Plan ahead. Take some time to research healthy restaurants in your destination. By making a list of a few you'd like to try when you get where you're going, you'll be less likely to just grab a meal at the first place you see. If a gym is important, book a hotel that is known for its fitness amenities. Many gyms and yoga studios also offer day passes for purchase.
Run for a cause. Whether your sport is marathon running, cycling or even doing an Iron Man, consider signing up for a race in place you've never traveled and make a holiday out of the event. You'll get a buzz training, knowing you'll be participating in a totally different venue and raising money for a new cause.
Digital detox. We keep talking about this, but these days our addictions to our electronic devices are actually leading to real health problems – from strained eye muscles to bad posture. So give your body a chance to recharge and make the decision to turn off your iPhone for at least 24 hours of your holiday.
Invite your dog along. More and more Americans are traveling with their dogs these days, as many hotels, not only in the U.S. but also globally, are promoting travel with pup by offering all sorts of packages for canine guests. Personally, I travel with my bully breed dogs as much as possible. I find doing so also keeps me in shape—I don't get the luxury of sleeping in or not going for a few decent walks per day when I'm looking after my dog. Plus dogs are good for stress relief, which will also keep you healthy on the road.
Drink lots of water. Staying hydrated is super important to maintaining wellness on the road. This is especially true when traveling internationally on long flights with changes in time zones.
Stick to your normal routine. If you usually go for a run or hit the gym in the morning, try to maintain this routine when you're on the road. The same goes for bedtime. Sure you can stay up late one night, but in general try to keep your shut-eye times similar to when you're at home to keep your body on schedule.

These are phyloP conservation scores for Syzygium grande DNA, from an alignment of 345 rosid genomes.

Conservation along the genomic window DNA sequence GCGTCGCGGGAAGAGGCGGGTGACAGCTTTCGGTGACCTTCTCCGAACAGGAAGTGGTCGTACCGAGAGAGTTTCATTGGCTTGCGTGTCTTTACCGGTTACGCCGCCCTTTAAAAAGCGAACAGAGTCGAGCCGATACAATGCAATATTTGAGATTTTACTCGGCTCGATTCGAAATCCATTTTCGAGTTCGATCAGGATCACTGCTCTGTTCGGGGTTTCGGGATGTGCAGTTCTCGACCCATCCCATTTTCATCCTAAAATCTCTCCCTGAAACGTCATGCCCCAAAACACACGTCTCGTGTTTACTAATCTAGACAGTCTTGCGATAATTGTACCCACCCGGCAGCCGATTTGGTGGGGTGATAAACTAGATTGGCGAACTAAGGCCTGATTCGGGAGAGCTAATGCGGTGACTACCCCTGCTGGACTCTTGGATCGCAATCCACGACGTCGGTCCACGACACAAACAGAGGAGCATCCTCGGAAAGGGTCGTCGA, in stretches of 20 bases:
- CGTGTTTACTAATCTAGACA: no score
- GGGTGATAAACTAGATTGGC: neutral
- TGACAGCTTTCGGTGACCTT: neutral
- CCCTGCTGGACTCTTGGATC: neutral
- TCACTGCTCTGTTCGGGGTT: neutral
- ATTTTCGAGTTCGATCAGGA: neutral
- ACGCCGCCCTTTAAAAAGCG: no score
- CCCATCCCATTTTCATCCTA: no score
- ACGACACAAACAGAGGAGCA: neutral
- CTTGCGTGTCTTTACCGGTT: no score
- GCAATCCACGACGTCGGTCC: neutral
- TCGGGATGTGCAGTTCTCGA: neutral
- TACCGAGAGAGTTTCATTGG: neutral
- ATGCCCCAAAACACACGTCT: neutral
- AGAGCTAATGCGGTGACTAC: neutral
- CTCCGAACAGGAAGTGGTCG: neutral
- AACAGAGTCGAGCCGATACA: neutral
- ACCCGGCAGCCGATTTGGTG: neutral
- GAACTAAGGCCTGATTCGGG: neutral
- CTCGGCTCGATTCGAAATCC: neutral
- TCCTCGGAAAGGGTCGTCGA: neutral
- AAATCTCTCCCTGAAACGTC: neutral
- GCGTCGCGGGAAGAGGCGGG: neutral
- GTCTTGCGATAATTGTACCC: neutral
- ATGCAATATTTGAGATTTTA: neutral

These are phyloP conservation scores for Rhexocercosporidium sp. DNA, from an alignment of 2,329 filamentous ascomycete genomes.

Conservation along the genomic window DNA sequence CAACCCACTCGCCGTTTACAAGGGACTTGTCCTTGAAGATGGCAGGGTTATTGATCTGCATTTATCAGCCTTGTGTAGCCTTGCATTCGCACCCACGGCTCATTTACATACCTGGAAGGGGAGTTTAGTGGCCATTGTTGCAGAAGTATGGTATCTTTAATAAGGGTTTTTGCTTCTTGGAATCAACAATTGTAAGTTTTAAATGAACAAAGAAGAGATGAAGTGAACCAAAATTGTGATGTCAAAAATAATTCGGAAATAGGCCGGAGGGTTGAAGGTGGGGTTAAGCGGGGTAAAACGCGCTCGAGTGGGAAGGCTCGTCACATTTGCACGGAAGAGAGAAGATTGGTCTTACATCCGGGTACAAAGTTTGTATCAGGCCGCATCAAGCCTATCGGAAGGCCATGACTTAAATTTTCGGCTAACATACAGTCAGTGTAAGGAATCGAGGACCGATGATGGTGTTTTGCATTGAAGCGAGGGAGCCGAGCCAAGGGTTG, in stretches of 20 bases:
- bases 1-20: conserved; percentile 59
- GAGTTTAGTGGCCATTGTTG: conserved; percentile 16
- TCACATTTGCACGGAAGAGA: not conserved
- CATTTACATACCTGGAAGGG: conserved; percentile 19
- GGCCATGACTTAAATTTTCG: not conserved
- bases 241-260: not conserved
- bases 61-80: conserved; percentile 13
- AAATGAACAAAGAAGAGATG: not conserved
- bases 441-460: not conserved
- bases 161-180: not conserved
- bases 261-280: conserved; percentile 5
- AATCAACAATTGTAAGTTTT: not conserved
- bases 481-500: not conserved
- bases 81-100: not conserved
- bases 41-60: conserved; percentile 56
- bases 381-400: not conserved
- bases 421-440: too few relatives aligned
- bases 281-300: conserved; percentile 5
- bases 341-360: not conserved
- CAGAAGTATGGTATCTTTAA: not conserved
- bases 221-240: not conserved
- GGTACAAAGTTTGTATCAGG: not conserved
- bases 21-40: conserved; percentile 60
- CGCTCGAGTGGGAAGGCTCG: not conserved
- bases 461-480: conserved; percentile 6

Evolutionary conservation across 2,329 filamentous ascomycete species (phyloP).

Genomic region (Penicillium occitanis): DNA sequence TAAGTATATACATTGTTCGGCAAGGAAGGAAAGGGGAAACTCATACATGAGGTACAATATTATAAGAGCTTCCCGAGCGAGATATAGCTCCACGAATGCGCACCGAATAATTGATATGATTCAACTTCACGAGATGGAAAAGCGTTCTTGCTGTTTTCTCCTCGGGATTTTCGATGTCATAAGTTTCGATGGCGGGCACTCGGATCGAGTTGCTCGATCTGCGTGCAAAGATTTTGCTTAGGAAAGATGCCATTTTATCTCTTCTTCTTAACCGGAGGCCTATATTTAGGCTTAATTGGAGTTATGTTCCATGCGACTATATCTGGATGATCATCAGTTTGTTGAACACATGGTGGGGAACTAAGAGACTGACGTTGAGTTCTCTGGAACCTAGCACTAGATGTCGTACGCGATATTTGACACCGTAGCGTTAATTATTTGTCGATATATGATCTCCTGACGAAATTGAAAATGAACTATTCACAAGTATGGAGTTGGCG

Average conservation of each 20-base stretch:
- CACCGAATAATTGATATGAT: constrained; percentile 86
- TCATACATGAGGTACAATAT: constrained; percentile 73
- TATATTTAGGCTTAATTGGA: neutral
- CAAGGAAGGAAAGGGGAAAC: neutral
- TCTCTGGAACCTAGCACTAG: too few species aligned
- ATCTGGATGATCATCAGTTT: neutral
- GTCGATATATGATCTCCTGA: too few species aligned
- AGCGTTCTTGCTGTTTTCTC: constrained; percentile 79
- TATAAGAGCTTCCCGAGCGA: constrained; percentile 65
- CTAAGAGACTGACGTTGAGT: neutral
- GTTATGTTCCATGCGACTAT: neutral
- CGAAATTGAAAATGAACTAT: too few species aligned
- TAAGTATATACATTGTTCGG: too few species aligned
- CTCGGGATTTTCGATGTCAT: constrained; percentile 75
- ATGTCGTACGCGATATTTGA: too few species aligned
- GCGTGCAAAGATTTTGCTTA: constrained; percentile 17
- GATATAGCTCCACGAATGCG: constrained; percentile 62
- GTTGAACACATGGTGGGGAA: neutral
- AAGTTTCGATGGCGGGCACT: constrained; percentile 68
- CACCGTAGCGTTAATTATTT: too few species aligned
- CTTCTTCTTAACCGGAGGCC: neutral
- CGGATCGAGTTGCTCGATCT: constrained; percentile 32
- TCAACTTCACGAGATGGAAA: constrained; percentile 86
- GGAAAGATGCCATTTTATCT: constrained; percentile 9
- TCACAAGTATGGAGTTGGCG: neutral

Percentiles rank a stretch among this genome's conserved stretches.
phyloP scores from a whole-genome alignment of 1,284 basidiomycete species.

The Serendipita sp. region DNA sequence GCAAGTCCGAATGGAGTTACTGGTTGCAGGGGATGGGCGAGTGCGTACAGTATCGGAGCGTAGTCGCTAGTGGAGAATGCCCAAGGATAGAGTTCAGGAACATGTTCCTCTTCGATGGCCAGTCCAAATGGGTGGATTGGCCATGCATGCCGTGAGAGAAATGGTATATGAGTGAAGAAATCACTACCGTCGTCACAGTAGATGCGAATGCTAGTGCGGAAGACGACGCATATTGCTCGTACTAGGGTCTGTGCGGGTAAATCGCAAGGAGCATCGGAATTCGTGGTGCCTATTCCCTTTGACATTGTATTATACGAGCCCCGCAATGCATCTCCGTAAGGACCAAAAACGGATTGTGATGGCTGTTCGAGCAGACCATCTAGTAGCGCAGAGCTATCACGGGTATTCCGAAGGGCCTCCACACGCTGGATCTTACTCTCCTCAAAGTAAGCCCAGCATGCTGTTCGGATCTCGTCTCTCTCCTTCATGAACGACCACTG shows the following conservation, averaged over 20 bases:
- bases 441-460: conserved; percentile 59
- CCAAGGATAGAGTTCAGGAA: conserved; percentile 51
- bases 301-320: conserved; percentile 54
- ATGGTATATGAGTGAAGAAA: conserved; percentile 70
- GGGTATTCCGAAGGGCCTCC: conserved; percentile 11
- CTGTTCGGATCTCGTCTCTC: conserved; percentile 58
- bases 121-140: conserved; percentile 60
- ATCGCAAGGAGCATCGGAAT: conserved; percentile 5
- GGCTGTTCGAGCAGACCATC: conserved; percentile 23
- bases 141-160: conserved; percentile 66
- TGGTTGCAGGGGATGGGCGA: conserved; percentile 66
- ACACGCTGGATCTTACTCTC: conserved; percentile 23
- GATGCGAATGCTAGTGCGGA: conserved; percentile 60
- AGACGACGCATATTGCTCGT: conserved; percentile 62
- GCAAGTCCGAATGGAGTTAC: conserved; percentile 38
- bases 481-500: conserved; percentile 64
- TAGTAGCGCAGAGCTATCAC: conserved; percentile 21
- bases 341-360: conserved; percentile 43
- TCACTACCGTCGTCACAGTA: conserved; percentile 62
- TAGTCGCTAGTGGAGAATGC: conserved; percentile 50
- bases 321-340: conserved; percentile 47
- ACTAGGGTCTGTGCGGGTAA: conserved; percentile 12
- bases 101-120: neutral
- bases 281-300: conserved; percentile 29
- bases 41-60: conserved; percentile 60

Try a new sport. If you're getting tired of your regular gym routine at home, why not focus on learning a new sport on your next vacation. Whether you sign up for a yoga retreat or learn to kick-box in Thailand, you'll have a new skill to take home with you, making the return to real life more stimulating—especially if you keep going once you're home.
Sweat and soak. When I'm jet-lagged and feeling toxic from a long flight, there is no better detox for me than some dedicated sauna and Jacuzzi time. A massage and facial can also help. Really, I try to book a spa day at the beginning of my trip rather than my end. This way I go into the holiday feeling relaxed and refreshed.
Live local. Connecting with new friends is another way to feed your mind on the road. Eat your way into the heart of a new culture with EatWith, which allows home cooks around the world to invite you in for dinner. Want a truly local guide? Vayable and even the new Airbnb Experiences pair travelers with locals who have similar interests.
Be mindful. Philippe Brown, founder of bespoke travel company Brown + Hudson, always builds in down time for his travelers. After touring that temple in Cambodia, don’t immediately rush to the next activity, he says. Find the best possible view of it and spend an hour sketching it—even if you’re not an artist. It gives your brain time to rest and absorb the experience.